Col. Moammar Gadhafi is in Zimbabwe, having fled Libya on a jet provided by Zimbabwe President Robert Mugabe, it was claimed Saturday.
Mugabe has been a close supporter of Gadhafi, both men having long feared an allied Western effort to force them out of power.
With the full rebel takeover of Tripoli complete, Gadhafi's whereabouts have remained a mystery. Rebels said earlier this week they believed they had surrounded Gadhafi and some of his sons in the Libyan capital, but that failed to pan out.
Now, British papers are reporting that Zimbabwe's opposition party said Gadhafi arrived in the country early Wednesday morning and is staying at a mansion in a suburb of the nation's capital as Mugabe's guest.
According to the Sun:
Gadhafi's famed blonde female bodyguards had been seen patrolling the mansion's grounds.
And nearby roads were sealed off by Zimbabwean troops and plain-clothes police officers, it was claimed.
A spokesman for the opposition MDC Veterans party added: "There's now no doubt that Gadhafi is here as a 'unique guest' of Mugabe."
Meanwhile, the Associated Press reported Saturday on the concern that Gadhafi could "pull a Saddam" the longer he eludes rebel capture:
If the rebels fail to find Gadhafi quickly as they battle to take his hometown of Sirte, they could face more than just a protracted manhunt. His continued evasion could fuel a Gadhafi-led counterinsurgency that bolsters his mythic status and stymies attempts by the rebels' fledgling government to bring stability and basic services to the country.
Like Saddam, Gadhafi is thought to have access to millions of dollars stashed away over the years. He has loyalists who benefited from his long rule and who, like the Iraqi leader's Baathist followers, believe they have nothing to gain and everything to fear from a new Libyan government.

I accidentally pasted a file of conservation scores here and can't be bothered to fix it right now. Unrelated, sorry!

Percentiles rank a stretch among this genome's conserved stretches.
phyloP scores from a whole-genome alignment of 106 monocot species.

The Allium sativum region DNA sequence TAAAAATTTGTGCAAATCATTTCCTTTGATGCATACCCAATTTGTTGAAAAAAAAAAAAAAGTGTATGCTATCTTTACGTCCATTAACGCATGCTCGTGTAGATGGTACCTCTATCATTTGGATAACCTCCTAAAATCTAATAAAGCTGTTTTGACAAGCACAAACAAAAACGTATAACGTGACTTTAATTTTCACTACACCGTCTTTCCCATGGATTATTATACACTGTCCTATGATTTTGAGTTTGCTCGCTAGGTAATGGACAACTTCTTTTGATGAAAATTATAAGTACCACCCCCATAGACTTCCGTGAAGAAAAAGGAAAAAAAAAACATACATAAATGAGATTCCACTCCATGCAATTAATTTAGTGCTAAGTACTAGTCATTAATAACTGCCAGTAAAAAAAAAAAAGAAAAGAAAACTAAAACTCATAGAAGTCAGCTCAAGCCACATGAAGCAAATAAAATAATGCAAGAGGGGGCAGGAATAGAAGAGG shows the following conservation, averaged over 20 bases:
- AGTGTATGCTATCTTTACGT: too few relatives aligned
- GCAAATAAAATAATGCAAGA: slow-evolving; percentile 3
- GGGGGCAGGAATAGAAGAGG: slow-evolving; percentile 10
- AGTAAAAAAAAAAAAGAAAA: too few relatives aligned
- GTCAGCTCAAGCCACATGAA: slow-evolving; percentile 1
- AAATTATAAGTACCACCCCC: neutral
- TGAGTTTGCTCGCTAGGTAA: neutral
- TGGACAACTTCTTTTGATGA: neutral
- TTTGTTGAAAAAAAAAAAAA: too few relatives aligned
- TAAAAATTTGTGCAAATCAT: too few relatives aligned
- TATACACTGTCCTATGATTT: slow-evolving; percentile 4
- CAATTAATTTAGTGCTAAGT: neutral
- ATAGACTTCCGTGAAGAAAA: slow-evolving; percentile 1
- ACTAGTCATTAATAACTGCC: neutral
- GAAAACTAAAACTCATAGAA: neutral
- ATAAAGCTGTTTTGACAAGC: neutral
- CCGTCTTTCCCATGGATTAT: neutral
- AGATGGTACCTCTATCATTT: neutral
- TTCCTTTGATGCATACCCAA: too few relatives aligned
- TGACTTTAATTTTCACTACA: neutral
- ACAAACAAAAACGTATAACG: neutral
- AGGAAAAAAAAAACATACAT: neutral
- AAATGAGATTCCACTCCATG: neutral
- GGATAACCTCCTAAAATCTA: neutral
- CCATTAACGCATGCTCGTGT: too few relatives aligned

"What we've learned is that finding one individual particularly in a tribal area is tough, despite all of technology we have, with our ability to collect intelligence sources together," said retired Lt. Col. John Nagl, who served in Iraq's al-Anbar province in 2003.
The former Iraqi dictator was ultimately found in a "spider hole" underneath a dug-out building in Dec. 2003. The area he was hiding had been scoured by up to 4,000 American troops.
By contrast, Gadhafi is being chased by a far smaller, far less equipped rebel force that has an area several times larger than Iraq to cover. And like Saddam, Gadhafi is well-armed, well-funded and capable of winning popular support and inspiring instability just by evading his pursuers.
Fewer than 100 foreign intelligence and special operations officers are in Libya now attempting to help the rebels.
"The good news is Libya has a long coast line and the population is clustered close to the shore," said Nagl, who now heads the Washington-based Center for a New American Security. "The bad news is we have few, if any, Americans on the ground, and this is a society we don't understand very well."